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Crying boy and girl painting curse

I think everyone had seen this strange painting at least once in their live. The famous painting of The Crying Boy. Turns out, this painting holds more obscure stories then you would think…. It was widely distributed from the s onwards.

SEE VIDEO BY TOPIC: Punt PI tries to burn 'cursed' Crying Boy painting (BBC Radio 4)

SEE VIDEO BY TOPIC: The Curse Of The Crying Boy Painting... - Paranormal Conspiracy Theory

Crying Girl

Among popular items were the Chinese Lady who for some strange reason had green skin , a naked woman in a forest, and the Crying Boy. The latter of these was a print of a painting of a little urchin boy in ragged clothes, with a sad look, big eyes and tears running down his face. Why anyone would actually want such an object on their walls is beyond me. Being a rational man, Alan Wilkinson had put each and every fire down to human carelessness and did not offer any opinion on how the prints survived.

It was not however until a media story in appeared in that it became legend. The story ran that the cottage of Ron and May Hall in Rotherham had been gutted by a chip pan fire. The house was apparently utterly destroyed, yet their print of the crying boy was hanging on the wall, completely unscathed.

The couple blamed the blaze upon the print, claiming that it was cursed. Alan Wilkinson, or any other fire officer for that matter, had never claimed the prints were cursed.

But then, far be it from The Sun or Kelvin Mackenzie to let facts get in the way of a good story. Enter our old friend mass hysteria. On 5 September The Sun ran a follow up story claiming they had been inundated with phone calls from people claiming they too had experienced fires where crying boy paintings had survived, while others who had copies of such prints were now afraid their homes may be cursed.

Stories and claims poured in of houses being gutted by fire with crying boy prints surviving. One woman claimed to have tried to destroy her print on a bonfire, and it simply would not catch. This was followed up by security guard Paul Collier who claimed he threw his two prints onto a fire and found that they were not even scorched after an hour.

The hysteria continued up and down the country, with stories of fires and wild claims of supernatural happenings in houses with crying boy prints. Some of the paintings came from a series entitled Childhood by the Scottish artist Anna Zinkeisen, who had died in And not all of the stories surrounded crying boys.

There were crying girl prints as well as some of girls holding posies of flowers. Despite South Yorkshire Fire Brigade issuing a statement to the effect that the blaze had started due to an electric fire being left too close to bedding and any connection to the painting was purely coincidental, public fears would not be allayed, particularly after a fire in an Italian restaurant in which another crying boy print apparently survived.

It was then that Kelvin Mackenzie took a decision that, while it made good copy, he must at least for a while regretted. It could not have been more successful — the prints soon were all over the offices of The Sun, stacked in a 12 foot high pile, inside and on top of cupboards and filling an interview room.

In the end Kelvin Mackenzie and his staff were left with in excess of crying boy prints to dispose of. Apart from the dangers involved in such a foolhardy stunt, who could blame them? Due to the sensationalism of The Sun fire brigades the length and breadth of the UK had been called out on false calls by more gullible crying boy print owners, afraid the prints were going cause their homes to burn down at any second. Never daunted and always one for effect, Mackenzie organised a mass burning of the prints on a piece of waste ground on 31 October — Halloween.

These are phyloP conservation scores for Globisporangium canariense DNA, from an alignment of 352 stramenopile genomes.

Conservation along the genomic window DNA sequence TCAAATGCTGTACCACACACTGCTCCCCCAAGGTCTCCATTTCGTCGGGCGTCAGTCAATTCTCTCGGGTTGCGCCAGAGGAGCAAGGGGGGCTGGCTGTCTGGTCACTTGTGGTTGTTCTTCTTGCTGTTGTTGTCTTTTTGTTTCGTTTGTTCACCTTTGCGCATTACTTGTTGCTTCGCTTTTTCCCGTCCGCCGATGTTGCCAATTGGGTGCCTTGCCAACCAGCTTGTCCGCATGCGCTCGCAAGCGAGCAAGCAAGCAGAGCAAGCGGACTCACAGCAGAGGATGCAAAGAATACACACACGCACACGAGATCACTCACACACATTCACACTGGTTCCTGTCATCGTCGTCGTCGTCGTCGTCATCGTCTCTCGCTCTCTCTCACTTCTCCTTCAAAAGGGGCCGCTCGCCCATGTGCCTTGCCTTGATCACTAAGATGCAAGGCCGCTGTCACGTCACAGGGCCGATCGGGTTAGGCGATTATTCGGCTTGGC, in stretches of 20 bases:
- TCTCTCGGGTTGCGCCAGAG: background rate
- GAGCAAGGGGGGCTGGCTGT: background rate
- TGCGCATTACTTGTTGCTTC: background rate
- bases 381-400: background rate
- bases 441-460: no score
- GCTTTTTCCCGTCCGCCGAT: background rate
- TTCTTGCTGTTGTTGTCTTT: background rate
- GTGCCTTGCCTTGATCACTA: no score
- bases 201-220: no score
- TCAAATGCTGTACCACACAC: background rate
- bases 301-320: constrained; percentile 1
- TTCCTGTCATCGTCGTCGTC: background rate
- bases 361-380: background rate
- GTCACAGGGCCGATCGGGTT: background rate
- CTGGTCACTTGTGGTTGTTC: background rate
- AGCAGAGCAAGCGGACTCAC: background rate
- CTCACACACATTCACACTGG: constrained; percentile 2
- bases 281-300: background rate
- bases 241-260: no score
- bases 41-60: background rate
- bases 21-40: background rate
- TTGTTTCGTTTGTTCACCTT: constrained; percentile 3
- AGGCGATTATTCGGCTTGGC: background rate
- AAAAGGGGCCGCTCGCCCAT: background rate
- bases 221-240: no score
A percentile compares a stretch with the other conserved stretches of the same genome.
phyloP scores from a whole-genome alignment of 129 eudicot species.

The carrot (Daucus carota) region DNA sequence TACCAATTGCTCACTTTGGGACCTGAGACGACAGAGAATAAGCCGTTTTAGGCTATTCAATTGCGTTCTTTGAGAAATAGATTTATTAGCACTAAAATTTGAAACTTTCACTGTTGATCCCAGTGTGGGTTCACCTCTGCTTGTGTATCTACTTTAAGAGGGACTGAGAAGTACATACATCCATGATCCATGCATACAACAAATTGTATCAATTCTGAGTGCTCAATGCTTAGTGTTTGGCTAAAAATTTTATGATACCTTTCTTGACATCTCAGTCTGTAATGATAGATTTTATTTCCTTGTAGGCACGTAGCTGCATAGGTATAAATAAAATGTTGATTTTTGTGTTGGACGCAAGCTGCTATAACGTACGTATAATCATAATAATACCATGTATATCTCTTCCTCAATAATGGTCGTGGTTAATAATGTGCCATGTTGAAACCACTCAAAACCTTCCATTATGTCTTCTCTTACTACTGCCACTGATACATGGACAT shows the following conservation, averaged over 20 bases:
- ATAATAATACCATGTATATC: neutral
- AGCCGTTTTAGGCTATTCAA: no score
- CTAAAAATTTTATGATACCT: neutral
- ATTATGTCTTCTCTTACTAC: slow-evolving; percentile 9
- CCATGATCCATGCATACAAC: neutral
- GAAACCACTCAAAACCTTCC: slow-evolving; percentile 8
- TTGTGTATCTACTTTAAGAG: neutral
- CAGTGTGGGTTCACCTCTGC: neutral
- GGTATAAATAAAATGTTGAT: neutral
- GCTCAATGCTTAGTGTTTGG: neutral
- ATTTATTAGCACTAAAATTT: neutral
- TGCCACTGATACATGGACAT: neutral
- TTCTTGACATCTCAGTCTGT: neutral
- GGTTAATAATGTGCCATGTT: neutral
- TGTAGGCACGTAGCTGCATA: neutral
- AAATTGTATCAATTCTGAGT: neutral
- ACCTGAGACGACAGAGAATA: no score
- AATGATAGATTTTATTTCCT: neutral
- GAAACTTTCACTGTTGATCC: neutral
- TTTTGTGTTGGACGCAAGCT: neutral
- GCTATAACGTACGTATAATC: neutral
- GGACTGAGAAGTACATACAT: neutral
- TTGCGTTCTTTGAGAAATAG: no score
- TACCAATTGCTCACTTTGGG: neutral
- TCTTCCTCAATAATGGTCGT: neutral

Accompanied by Sun Page 3 girl Jane Moore, the prints were driven out to the site near Reading, doused with an accelerant and set alight. Oh, strangely enough — not one survived. The Sun claimed that the Halloween burning had broken the curse and, naturally enough, the calls and letters quickly subsided.

The story however did not die there. The Curse of the Crying Boy continued on, having become an urban legend to some extent. From the mids onwards there have been stories of people claiming that a friend of a friend of a friend of a third-cousin-twice-removed had a fire in which there house was destroyed and their crying boy print survived.

Other claims included bizarre paranormal events allegedly taking place in houses with crying boy prints. They went to Wigan in Lancashire where a crying boy print had survived a blaze in a roadside cafe. Needless to say, the print simply would not burn. Despite being doused with petrol, it took three attempts for it to ignite. In that article David went at lengths to dispel any myths about any crying boy curse, but far from the story lying down, it just seemed to fan the flames, as it were.

Soon the letters pages and the internet were full of Crying Boy fires, paranormal activities and even wild claims about the source of the curse. Needless to say all of these claims are pure conjecture, without one shred of evidence or any basis in fact. In fact, there is no proof there ever was a crying boy model.

Various theories abound but most of these come from the annals of the paranormal, are obscure, and not at all convincing. Besides, given the works of Anna Zinkeisen, we are not just looking for one crying boy but at least six, as well as crying girls and girls carrying posies of flowers.

The original artists may well have drawn the children from their own memory, or more likely from imagination, particularly if they were contracted to produce kitsch for department stores. And still it continued, through the 90s, into the noughties and up to the present day. In a terrible article, Punt related how he had taken a crying boy print to the Building Research Establishment BRE near Watford, where it had been subjected to a naked flame.

This was filmed and the flames, two foot high at times, scorched one side of the print but it did not ignite and the fire petered out without damaging it. The painting falls face-down, giving it protection from smoke and heat. What however of those where owners maintain that their premises were gutted, and the print was still hanging on the wall? Besides, in the controlled fire at BRE, one theory put forward is that the prints may well be covered with a fire-retardant coating.